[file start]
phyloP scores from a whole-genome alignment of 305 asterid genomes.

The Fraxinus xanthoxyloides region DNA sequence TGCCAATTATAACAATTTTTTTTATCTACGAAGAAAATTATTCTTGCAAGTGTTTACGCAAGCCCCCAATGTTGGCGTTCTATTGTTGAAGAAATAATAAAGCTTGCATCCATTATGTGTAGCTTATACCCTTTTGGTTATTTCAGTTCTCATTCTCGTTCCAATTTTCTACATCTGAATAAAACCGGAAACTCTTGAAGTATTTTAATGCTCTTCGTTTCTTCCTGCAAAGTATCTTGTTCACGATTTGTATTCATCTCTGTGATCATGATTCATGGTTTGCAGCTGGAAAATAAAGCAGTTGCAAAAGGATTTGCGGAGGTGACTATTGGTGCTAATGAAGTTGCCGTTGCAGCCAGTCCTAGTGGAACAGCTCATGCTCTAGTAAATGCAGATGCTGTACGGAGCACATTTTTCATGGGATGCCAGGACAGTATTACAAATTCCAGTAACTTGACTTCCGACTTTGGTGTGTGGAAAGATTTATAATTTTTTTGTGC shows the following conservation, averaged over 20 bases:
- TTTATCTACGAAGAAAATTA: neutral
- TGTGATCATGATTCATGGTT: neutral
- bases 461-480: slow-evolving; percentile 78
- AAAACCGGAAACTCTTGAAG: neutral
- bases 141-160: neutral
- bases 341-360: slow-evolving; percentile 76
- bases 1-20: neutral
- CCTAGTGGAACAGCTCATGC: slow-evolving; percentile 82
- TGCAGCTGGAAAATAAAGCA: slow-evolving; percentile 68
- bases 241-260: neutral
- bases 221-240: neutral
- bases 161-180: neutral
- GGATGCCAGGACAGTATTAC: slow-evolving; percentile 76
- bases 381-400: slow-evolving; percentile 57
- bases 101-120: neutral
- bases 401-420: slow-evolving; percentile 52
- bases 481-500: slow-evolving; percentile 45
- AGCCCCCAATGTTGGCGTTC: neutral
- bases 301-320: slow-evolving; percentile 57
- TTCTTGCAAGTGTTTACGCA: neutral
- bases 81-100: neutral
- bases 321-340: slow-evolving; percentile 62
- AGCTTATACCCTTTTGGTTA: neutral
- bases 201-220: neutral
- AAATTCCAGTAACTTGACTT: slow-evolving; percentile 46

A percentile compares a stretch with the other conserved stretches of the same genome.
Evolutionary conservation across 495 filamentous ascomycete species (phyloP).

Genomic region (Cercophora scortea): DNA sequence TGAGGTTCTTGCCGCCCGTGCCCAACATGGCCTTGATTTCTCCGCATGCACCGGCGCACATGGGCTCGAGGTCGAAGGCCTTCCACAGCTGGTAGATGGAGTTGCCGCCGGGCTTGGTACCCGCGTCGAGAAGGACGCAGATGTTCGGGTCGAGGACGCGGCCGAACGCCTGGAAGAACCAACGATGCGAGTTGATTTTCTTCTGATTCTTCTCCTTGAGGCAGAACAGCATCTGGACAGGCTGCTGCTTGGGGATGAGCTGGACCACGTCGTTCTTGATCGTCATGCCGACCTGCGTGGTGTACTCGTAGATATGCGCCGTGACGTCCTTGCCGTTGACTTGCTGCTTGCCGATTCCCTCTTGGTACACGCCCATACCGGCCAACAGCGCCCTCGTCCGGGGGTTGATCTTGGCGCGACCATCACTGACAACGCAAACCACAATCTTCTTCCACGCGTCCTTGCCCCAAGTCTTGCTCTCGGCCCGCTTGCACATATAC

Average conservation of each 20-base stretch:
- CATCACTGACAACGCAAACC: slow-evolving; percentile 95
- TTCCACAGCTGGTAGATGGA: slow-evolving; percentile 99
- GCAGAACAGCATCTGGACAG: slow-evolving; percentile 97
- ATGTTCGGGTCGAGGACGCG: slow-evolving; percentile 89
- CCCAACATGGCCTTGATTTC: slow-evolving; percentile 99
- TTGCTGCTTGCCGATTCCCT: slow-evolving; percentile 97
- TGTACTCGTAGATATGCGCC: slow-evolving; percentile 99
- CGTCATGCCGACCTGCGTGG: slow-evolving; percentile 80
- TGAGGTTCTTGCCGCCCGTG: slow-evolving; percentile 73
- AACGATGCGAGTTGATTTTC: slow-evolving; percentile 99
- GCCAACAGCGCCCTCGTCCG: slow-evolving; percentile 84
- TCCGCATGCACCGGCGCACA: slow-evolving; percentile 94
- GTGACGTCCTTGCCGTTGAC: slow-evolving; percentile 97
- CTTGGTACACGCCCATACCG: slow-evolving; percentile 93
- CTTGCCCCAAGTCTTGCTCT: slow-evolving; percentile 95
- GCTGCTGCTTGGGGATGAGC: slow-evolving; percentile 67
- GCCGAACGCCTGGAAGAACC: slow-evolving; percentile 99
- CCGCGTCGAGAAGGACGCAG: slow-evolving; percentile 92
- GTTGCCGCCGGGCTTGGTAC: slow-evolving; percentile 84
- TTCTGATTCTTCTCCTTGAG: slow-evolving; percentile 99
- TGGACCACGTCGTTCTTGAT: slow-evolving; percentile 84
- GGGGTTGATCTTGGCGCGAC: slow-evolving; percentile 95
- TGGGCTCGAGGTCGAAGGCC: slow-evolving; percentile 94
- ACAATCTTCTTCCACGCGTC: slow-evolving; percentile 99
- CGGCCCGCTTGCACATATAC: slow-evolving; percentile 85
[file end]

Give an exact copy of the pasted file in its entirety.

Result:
phyloP scores from a whole-genome alignment of 305 asterid genomes.

The Fraxinus xanthoxyloides region DNA sequence TGCCAATTATAACAATTTTTTTTATCTACGAAGAAAATTATTCTTGCAAGTGTTTACGCAAGCCCCCAATGTTGGCGTTCTATTGTTGAAGAAATAATAAAGCTTGCATCCATTATGTGTAGCTTATACCCTTTTGGTTATTTCAGTTCTCATTCTCGTTCCAATTTTCTACATCTGAATAAAACCGGAAACTCTTGAAGTATTTTAATGCTCTTCGTTTCTTCCTGCAAAGTATCTTGTTCACGATTTGTATTCATCTCTGTGATCATGATTCATGGTTTGCAGCTGGAAAATAAAGCAGTTGCAAAAGGATTTGCGGAGGTGACTATTGGTGCTAATGAAGTTGCCGTTGCAGCCAGTCCTAGTGGAACAGCTCATGCTCTAGTAAATGCAGATGCTGTACGGAGCACATTTTTCATGGGATGCCAGGACAGTATTACAAATTCCAGTAACTTGACTTCCGACTTTGGTGTGTGGAAAGATTTATAATTTTTTTGTGC shows the following conservation, averaged over 20 bases:
- TTTATCTACGAAGAAAATTA: neutral
- TGTGATCATGATTCATGGTT: neutral
- bases 461-480: slow-evolving; percentile 78
- AAAACCGGAAACTCTTGAAG: neutral
- bases 141-160: neutral
- bases 341-360: slow-evolving; percentile 76
- bases 1-20: neutral
- CCTAGTGGAACAGCTCATGC: slow-evolving; percentile 82
- TGCAGCTGGAAAATAAAGCA: slow-evolving; percentile 68
- bases 241-260: neutral
- bases 221-240: neutral
- bases 161-180: neutral
- GGATGCCAGGACAGTATTAC: slow-evolving; percentile 76
- bases 381-400: slow-evolving; percentile 57
- bases 101-120: neutral
- bases 401-420: slow-evolving; percentile 52
- bases 481-500: slow-evolving; percentile 45
- AGCCCCCAATGTTGGCGTTC: neutral
- bases 301-320: slow-evolving; percentile 57
- TTCTTGCAAGTGTTTACGCA: neutral
- bases 81-100: neutral
- bases 321-340: slow-evolving; percentile 62
- AGCTTATACCCTTTTGGTTA: neutral
- bases 201-220: neutral
- AAATTCCAGTAACTTGACTT: slow-evolving; percentile 46

A percentile compares a stretch with the other conserved stretches of the same genome.
Evolutionary conservation across 495 filamentous ascomycete species (phyloP).

Genomic region (Cercophora scortea): DNA sequence TGAGGTTCTTGCCGCCCGTGCCCAACATGGCCTTGATTTCTCCGCATGCACCGGCGCACATGGGCTCGAGGTCGAAGGCCTTCCACAGCTGGTAGATGGAGTTGCCGCCGGGCTTGGTACCCGCGTCGAGAAGGACGCAGATGTTCGGGTCGAGGACGCGGCCGAACGCCTGGAAGAACCAACGATGCGAGTTGATTTTCTTCTGATTCTTCTCCTTGAGGCAGAACAGCATCTGGACAGGCTGCTGCTTGGGGATGAGCTGGACCACGTCGTTCTTGATCGTCATGCCGACCTGCGTGGTGTACTCGTAGATATGCGCCGTGACGTCCTTGCCGTTGACTTGCTGCTTGCCGATTCCCTCTTGGTACACGCCCATACCGGCCAACAGCGCCCTCGTCCGGGGGTTGATCTTGGCGCGACCATCACTGACAACGCAAACCACAATCTTCTTCCACGCGTCCTTGCCCCAAGTCTTGCTCTCGGCCCGCTTGCACATATAC

Average conservation of each 20-base stretch:
- CATCACTGACAACGCAAACC: slow-evolving; percentile 95
- TTCCACAGCTGGTAGATGGA: slow-evolving; percentile 99
- GCAGAACAGCATCTGGACAG: slow-evolving; percentile 97
- ATGTTCGGGTCGAGGACGCG: slow-evolving; percentile 89
- CCCAACATGGCCTTGATTTC: slow-evolving; percentile 99
- TTGCTGCTTGCCGATTCCCT: slow-evolving; percentile 97
- TGTACTCGTAGATATGCGCC: slow-evolving; percentile 99
- CGTCATGCCGACCTGCGTGG: slow-evolving; percentile 80
- TGAGGTTCTTGCCGCCCGTG: slow-evolving; percentile 73
- AACGATGCGAGTTGATTTTC: slow-evolving; percentile 99
- GCCAACAGCGCCCTCGTCCG: slow-evolving; percentile 84
- TCCGCATGCACCGGCGCACA: slow-evolving; percentile 94
- GTGACGTCCTTGCCGTTGAC: slow-evolving; percentile 97
- CTTGGTACACGCCCATACCG: slow-evolving; percentile 93
- CTTGCCCCAAGTCTTGCTCT: slow-evolving; percentile 95
- GCTGCTGCTTGGGGATGAGC: slow-evolving; percentile 67
- GCCGAACGCCTGGAAGAACC: slow-evolving; percentile 99
- CCGCGTCGAGAAGGACGCAG: slow-evolving; percentile 92
- GTTGCCGCCGGGCTTGGTAC: slow-evolving; percentile 84
- TTCTGATTCTTCTCCTTGAG: slow-evolving; percentile 99
- TGGACCACGTCGTTCTTGAT: slow-evolving; percentile 84
- GGGGTTGATCTTGGCGCGAC: slow-evolving; percentile 95
- TGGGCTCGAGGTCGAAGGCC: slow-evolving; percentile 94
- ACAATCTTCTTCCACGCGTC: slow-evolving; percentile 99
- CGGCCCGCTTGCACATATAC: slow-evolving; percentile 85